Last time my parents had a spiral sliced ham, I took the bone and tossed it in the freezer. I pulled it out a couple days ago and put it in a pot with 12 cups of water and a quartered onion, a couple of carrots and stalks of celery. After two hours of simmering, I had enough hambone stock for making soup.
Dry beans last a good long while but the older they are, the longer it takes for them to soften. I knew the package I had was old (which is why I soaked them for a day and a half before starting) but didn’t know just how old mine were until I had simmered them for over five hours before they finally softened. I ended up using 8 cups of stock. With fresher beans, you might need less stock.
By pureeing the veggies and adding them toward the end, their flavor stays bright and they will also thicken the soup broth. If you want an even thicker broth, add a tablespoon of flour to the skillet when sautéing the veggies and cook for 5 minutes to take away the raw flavor, stirring regularly. Splash in a little water or extra stock in to deglaze the pan and then puree the veggies. When added to the soup, it will only take about 10 minutes of simmering to make the flavorful broth, thick and smooth.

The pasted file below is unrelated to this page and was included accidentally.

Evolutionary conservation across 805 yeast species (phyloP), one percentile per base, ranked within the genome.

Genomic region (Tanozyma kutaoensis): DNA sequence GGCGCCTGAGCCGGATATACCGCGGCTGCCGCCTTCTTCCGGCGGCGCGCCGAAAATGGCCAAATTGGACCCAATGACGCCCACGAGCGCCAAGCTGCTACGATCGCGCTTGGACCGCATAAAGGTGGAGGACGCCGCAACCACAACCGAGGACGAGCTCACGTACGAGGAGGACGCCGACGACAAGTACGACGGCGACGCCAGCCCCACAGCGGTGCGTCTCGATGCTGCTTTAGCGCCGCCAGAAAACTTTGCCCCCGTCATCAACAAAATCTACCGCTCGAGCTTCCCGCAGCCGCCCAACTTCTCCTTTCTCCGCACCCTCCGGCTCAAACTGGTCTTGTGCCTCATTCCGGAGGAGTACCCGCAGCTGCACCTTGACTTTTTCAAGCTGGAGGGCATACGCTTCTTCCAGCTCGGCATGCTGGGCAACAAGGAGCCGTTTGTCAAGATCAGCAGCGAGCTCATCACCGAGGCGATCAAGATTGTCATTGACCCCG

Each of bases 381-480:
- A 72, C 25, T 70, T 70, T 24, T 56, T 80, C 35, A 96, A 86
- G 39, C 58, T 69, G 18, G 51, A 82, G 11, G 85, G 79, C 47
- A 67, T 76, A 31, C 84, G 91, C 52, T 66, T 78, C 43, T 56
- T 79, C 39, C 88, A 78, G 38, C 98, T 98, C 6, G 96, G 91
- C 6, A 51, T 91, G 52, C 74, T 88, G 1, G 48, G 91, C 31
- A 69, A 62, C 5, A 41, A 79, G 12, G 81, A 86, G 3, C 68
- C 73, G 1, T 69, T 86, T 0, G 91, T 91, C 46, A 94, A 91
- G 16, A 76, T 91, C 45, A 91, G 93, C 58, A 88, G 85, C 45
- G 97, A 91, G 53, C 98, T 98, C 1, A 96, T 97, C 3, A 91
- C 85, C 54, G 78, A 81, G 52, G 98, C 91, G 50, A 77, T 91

White Bean Soup
1 lb dried navy or great northern beans
5 to 8 cups chicken or hambone stock
1 large bay leaf
½ teaspoon dried thyme
2 tablespoons olive oil
1 medium onion, chopped
2 large garlic cloves, minced
½ cup coarsely chopped celery
2 carrots, peeled and diced
salt and pepper to taste
Pick over beans and soak overnight in water.
Drain and put beans, 4 cups stock, bay leaf, and thyme in a large pot. Bring to a simmer and continue to cook until beans get tender and fall apart, usually about 1½ to 2 hours. Add another 2-4 cups of stock if the soup has reduced too much by the end of cooking time.
Meanwhile, place olive oil in a large skillet and sauté onion for five minutes. Add in garlic and sauté until flavorful. Add in celery and carrots and continue to cook until they soften. Scrape into a food processor or blender and puree. Add the puree to the beans when you add the additional stock to the softened beans. Bring back to a simmer and taste for seasoning, adding salt and pepper, if necessary.
Serve immediately with bread for sopping up the juices.